I really appreciate any clarifications Rah (and any input from anyone welcomed). Thanks.
    Last edited by Clint1; 10-09-2012 at 02:37 AM.
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  4. #4
    Administrator rah's Avatar
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    I haven't moved any threads, so I'm not sure why they were moved. As for the speeds, you normally won't actually get the advertised speeds. There are many variables that go into getting the max speed for an extended period of time. They advertise the max because it sounds good, but unless you have the exact hardware they were testing you probably won't get sustained speeds that high.

    If all of your devices don't actually have wireless N specs then yes a wireless N router would be pointless. However, since you have a tablet I would go ahead and assume it's wireless N capable, plus the gigabit ethernet connections would mean the router would last you a lot longer down the road as internet connections speed up. The extra bandwidth would be used and the router would come in handy down the road when you add more devices.

    If you are experiences slow speeds and short range, then I would check for any interference from things like house phones that use the same frequency. In most recent routers you can change the frequency it runs at in the admin panel to try and help you get a better connection. This is vendor specific so you would have to look it up. Talking about range, yes the speed does take a hit the further away you get, but unless you have thick concrete walls, or a multiple story house I doubt you would have any issues there.

    You are correct in assuming your LAN speeds are very different from your actual internet speeds. Those speeds are when devices on your internal connection are taking with each other across the router. Unless you move somewhere like Japan your internet connection to the outside world won't be anywhere near that high anytime soon. None of the routers you have mentioned are overkill for your internal network. The more bandwidth available the better. This would help you sort of future proof your network for when you start adding more devices that could potentially use the network.

    If you are simply trying to get this done and working, it would probably be easier for you to just replace your router with a new one that is Wireless N with gigabit ethernet connections. As for the travel router, you should probably talk with your wireless phone provider. Some will give you a router to carry around with you that is pre-configured for you.

  5. #5
    WebProWorld MVP Clint1's Avatar
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    Quote Originally Posted by rah View Post
    I haven't moved any threads, so I'm not sure why they were moved.
    Well that's odd. A mod must have moved them. I was not notified about it.

    Thanks for the info Rah:


    If all of your devices don't actually have wireless N specs then yes a wireless N router would be pointless. However, since you have a tablet I would go ahead and assume it's wireless N capable,
    I only have one wireless device, the tablet, and yes it's b/g/n.


    .....The extra bandwidth would be used and the router would come in handy down the road when you add more devices.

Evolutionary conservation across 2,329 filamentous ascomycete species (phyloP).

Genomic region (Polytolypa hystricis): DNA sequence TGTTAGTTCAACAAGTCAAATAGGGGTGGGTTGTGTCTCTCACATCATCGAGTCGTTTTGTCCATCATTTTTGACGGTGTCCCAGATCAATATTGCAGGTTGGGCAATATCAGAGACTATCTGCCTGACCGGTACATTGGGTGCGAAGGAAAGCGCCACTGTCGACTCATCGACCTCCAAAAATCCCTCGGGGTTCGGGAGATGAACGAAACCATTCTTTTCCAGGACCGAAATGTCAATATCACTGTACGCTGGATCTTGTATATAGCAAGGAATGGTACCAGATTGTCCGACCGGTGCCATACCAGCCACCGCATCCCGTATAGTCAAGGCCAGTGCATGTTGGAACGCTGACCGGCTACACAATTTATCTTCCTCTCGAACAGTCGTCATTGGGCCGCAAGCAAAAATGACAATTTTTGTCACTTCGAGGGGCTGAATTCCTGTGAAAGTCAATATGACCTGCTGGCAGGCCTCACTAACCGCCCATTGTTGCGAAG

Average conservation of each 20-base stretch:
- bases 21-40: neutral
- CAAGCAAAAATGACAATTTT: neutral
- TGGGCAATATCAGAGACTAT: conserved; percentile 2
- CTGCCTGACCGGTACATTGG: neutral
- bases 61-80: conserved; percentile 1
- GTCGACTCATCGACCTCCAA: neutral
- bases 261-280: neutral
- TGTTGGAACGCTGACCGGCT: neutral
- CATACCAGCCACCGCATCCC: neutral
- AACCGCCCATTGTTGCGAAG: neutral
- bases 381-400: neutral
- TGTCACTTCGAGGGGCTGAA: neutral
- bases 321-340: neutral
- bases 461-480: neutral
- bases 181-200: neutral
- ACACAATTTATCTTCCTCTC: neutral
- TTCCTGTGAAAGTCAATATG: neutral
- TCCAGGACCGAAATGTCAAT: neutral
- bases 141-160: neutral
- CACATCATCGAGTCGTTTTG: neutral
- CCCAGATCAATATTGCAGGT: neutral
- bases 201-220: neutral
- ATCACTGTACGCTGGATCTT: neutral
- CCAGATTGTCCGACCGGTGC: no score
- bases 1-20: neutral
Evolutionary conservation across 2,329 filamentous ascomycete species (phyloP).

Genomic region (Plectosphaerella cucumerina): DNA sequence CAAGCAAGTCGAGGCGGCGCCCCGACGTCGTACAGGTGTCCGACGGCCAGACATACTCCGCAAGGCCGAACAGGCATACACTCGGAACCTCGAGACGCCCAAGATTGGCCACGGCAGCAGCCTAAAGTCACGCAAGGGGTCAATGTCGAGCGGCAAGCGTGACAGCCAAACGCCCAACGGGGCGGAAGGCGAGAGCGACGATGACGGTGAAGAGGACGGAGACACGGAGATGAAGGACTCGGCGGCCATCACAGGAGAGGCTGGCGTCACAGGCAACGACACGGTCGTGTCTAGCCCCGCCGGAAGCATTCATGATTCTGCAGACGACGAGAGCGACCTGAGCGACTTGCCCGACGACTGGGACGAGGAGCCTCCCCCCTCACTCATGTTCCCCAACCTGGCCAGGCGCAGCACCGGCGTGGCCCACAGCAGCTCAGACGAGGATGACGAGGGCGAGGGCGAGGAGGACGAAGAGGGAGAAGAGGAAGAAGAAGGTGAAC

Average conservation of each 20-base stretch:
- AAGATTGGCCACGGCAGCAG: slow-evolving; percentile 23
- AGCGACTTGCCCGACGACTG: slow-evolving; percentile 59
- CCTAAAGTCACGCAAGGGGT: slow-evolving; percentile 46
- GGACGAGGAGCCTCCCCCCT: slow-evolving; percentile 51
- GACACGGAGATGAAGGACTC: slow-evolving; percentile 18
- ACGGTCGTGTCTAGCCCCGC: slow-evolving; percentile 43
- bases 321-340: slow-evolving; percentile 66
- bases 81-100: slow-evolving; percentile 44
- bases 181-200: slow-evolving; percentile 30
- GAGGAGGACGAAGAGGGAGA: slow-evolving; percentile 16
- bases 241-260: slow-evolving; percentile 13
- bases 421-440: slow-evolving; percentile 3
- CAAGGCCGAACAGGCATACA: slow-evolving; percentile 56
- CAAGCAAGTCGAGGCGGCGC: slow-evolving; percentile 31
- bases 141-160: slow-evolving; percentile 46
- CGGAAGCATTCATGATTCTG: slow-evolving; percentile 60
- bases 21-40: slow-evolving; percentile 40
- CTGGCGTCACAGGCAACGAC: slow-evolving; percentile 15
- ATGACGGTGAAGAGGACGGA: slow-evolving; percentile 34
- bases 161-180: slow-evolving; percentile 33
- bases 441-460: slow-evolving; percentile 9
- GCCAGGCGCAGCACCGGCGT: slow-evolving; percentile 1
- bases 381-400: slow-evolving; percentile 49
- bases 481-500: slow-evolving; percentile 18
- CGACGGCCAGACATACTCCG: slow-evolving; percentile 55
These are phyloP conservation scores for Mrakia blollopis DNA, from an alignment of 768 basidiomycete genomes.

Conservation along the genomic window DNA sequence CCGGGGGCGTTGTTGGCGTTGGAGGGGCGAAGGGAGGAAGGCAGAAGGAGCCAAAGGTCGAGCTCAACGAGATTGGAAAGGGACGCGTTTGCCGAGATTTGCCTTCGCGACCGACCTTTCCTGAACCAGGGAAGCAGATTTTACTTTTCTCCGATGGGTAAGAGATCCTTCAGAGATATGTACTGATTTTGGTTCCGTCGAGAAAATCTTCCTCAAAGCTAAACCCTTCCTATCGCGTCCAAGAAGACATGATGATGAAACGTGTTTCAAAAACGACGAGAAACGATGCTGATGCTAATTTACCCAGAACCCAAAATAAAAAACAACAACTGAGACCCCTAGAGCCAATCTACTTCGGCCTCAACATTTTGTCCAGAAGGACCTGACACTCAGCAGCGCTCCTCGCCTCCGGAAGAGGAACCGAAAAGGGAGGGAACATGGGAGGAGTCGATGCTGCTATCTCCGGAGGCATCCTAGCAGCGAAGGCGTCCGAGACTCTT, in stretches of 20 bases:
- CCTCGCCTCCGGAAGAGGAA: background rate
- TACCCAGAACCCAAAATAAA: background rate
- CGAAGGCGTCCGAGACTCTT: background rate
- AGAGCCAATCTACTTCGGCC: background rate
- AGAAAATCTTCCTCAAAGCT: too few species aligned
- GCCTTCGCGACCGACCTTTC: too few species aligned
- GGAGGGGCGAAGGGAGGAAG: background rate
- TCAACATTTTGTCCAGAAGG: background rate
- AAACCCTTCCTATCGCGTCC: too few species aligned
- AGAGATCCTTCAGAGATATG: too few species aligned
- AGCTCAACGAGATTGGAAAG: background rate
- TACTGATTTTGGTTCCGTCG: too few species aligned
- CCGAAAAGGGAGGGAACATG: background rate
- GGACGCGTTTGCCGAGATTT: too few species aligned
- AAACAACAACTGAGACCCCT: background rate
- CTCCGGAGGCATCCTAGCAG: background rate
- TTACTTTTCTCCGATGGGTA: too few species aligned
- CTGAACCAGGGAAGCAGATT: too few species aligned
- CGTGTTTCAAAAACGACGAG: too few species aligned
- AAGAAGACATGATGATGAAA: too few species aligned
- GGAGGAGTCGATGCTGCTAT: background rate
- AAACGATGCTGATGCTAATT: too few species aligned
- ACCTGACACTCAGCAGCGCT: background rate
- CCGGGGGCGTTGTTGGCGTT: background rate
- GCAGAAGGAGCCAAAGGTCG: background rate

But the "extra bandwidth" that would be used, would only be use for Local networking, right?


    If you are experiences slow speeds and short range, then I would check for any interference from things like house phones that use the same frequency.
    We have 2.4ghz cordless phones w/built in LCD monitors that also monitor its 2.4ghz wireless security cameras. But they have not been in use when I've used the tablet. Also 2 microwaves, but they are not used for very long.


    You are correct in assuming your LAN speeds are very different from your actual internet speeds. Those speeds are when devices on your internal connection are taking with each other across the router. None of the routers you have mentioned are overkill for your internal network.
    Ok, internal and local.


    As for the travel router, you should probably talk with your wireless phone provider. Some will give you a router to carry around with you that is pre-configured for you.
    They're only called a "travel" router because of their simplicity on the road, like in hotels where you can hook it up to their wired network and then your tablet will be wireless. Same in the home when using it to "convert" one's existing wired router for use with wireless devices. But I'm still not clear on one thing: Please see again the paragraph that begins with "But what if this router can be fixed?" : If a 300mb/s wireless router is hooked up to a 100mb/s wired LAN output, (which is how they are hooked up), would not that 300mb/s wireless router then be only 100mb/s? If so, in that scenario, a 150mb/s wireless router would be enough. (And then I wouldn't do that but I would get a complete new 300mb N router with 10/100 RJ45 or better).


    If you are simply trying to get this done and working, it would probably be easier for you to just replace your router with a new one that is Wireless N with Gigabit Ethernet connections.
    If my last paragraph above is "yes" (it would indeed be only 100mb), then I've been looking for quite a while now and only due to ratings I've got it narrowed down to two full-blown routers w/300mb N:

    Buffalo WZR-300HP. This is a Gigabit router, 3yr warranty, boasts of "high power" and "great range". But the two adjustable antennae are not 5dbi. It's $61.

    D-Link DIR-605L. Only a 1yr warranty, 10/100, but it's two fixed antennae are 5dbi. It's only $40.

    Both have reviews that state "great range" in most reviews, but the WZR-300HP has one review that actually says its range is worse than an old LinkSys G router! (How can an old G router have a greater range than an N router??) But the other reviews for it state its range is great. Same with the D-Link; maybe two reviews that state "poor range" where the others all say a great range.

    So are these 5dbi (fixed) antennae all they're cracked up to be, and should the D-Link have a greater range because of that? Or is that just a selling point and isn't as important as other factors for range....something that the Buffalo may have that the D-Link does not?